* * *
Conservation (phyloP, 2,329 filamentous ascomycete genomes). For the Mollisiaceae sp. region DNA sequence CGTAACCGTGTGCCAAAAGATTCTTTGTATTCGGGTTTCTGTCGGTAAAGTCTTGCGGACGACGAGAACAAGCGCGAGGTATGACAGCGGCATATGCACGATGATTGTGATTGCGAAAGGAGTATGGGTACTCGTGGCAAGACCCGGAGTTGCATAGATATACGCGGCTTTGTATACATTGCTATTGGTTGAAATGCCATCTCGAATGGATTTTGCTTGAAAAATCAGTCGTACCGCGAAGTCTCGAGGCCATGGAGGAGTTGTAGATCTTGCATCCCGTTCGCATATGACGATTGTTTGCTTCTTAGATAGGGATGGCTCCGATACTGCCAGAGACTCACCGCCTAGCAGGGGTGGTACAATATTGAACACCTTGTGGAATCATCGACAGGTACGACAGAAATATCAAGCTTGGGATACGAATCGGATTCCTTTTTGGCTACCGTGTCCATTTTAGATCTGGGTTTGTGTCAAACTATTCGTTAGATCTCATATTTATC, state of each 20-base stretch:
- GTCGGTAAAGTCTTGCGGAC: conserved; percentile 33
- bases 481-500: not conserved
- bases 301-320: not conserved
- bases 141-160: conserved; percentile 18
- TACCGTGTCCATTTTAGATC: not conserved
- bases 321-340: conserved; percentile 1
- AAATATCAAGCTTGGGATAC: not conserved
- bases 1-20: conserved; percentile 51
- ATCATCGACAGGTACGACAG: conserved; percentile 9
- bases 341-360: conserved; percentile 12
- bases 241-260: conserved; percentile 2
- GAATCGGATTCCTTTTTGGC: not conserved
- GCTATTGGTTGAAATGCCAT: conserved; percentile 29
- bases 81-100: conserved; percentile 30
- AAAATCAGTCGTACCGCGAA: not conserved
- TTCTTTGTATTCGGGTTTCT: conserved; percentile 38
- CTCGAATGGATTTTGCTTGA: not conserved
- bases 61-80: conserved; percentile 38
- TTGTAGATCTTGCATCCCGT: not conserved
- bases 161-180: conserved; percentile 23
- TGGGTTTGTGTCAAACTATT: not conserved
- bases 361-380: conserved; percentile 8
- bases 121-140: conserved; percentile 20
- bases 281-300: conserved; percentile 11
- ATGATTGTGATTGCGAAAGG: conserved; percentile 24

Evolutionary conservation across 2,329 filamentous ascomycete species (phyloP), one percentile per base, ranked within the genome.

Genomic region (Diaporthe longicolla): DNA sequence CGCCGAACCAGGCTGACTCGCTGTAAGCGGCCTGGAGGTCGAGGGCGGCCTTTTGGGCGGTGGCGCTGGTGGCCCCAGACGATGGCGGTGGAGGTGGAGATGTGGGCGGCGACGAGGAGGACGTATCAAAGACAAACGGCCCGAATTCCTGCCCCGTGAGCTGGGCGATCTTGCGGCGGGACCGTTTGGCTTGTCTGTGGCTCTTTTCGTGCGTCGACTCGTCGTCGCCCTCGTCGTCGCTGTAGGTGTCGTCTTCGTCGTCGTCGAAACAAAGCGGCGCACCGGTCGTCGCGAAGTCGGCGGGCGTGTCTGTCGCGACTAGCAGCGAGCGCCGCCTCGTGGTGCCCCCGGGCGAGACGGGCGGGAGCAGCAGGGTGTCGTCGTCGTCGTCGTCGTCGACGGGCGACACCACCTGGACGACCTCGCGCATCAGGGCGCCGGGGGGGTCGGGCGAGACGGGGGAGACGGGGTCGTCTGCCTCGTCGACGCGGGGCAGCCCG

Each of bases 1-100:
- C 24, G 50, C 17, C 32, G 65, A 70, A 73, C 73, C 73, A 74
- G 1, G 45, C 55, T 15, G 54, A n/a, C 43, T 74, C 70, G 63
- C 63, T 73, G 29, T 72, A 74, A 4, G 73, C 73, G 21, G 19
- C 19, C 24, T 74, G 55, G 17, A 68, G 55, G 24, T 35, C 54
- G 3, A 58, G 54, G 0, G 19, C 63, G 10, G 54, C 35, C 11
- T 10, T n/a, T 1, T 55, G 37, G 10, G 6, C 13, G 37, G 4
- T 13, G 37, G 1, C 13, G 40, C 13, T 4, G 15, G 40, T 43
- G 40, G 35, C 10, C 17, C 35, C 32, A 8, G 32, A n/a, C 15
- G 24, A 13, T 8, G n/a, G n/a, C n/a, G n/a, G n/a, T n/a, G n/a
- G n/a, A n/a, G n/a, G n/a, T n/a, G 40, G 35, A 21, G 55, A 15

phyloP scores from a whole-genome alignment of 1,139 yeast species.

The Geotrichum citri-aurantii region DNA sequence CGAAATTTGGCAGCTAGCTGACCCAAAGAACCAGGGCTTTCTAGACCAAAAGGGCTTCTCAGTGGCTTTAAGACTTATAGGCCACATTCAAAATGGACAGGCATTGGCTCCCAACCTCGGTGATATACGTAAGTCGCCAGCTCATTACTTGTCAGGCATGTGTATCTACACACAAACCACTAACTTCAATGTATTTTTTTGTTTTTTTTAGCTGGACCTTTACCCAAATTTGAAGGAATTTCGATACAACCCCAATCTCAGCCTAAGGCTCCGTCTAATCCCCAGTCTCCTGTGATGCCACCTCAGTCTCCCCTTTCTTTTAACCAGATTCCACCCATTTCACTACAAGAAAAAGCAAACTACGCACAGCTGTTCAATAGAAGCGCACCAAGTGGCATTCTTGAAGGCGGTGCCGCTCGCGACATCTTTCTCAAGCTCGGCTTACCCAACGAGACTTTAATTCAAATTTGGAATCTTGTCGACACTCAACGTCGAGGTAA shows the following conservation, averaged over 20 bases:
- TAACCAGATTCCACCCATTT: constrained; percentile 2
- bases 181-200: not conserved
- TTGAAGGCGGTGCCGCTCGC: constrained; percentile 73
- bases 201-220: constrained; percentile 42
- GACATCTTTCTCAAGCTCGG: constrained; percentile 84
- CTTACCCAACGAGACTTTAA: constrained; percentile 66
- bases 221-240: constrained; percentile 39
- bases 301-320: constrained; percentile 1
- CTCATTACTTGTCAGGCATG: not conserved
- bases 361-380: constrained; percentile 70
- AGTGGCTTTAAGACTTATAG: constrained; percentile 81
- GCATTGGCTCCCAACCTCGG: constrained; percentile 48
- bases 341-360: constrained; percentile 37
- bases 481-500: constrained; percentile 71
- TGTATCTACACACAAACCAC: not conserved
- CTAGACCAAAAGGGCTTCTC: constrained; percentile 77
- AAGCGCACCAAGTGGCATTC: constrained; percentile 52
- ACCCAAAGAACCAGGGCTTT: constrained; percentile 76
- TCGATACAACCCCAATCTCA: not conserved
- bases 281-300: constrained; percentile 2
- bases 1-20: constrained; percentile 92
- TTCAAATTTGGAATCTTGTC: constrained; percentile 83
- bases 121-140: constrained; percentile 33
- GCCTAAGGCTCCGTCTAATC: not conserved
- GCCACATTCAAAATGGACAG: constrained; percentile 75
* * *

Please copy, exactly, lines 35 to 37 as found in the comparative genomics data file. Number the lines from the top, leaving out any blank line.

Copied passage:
- T 10, T n/a, T 1, T 55, G 37, G 10, G 6, C 13, G 37, G 4
- T 13, G 37, G 1, C 13, G 40, C 13, T 4, G 15, G 40, T 43
- G 40, G 35, C 10, C 17, C 35, C 32, A 8, G 32, A n/a, C 15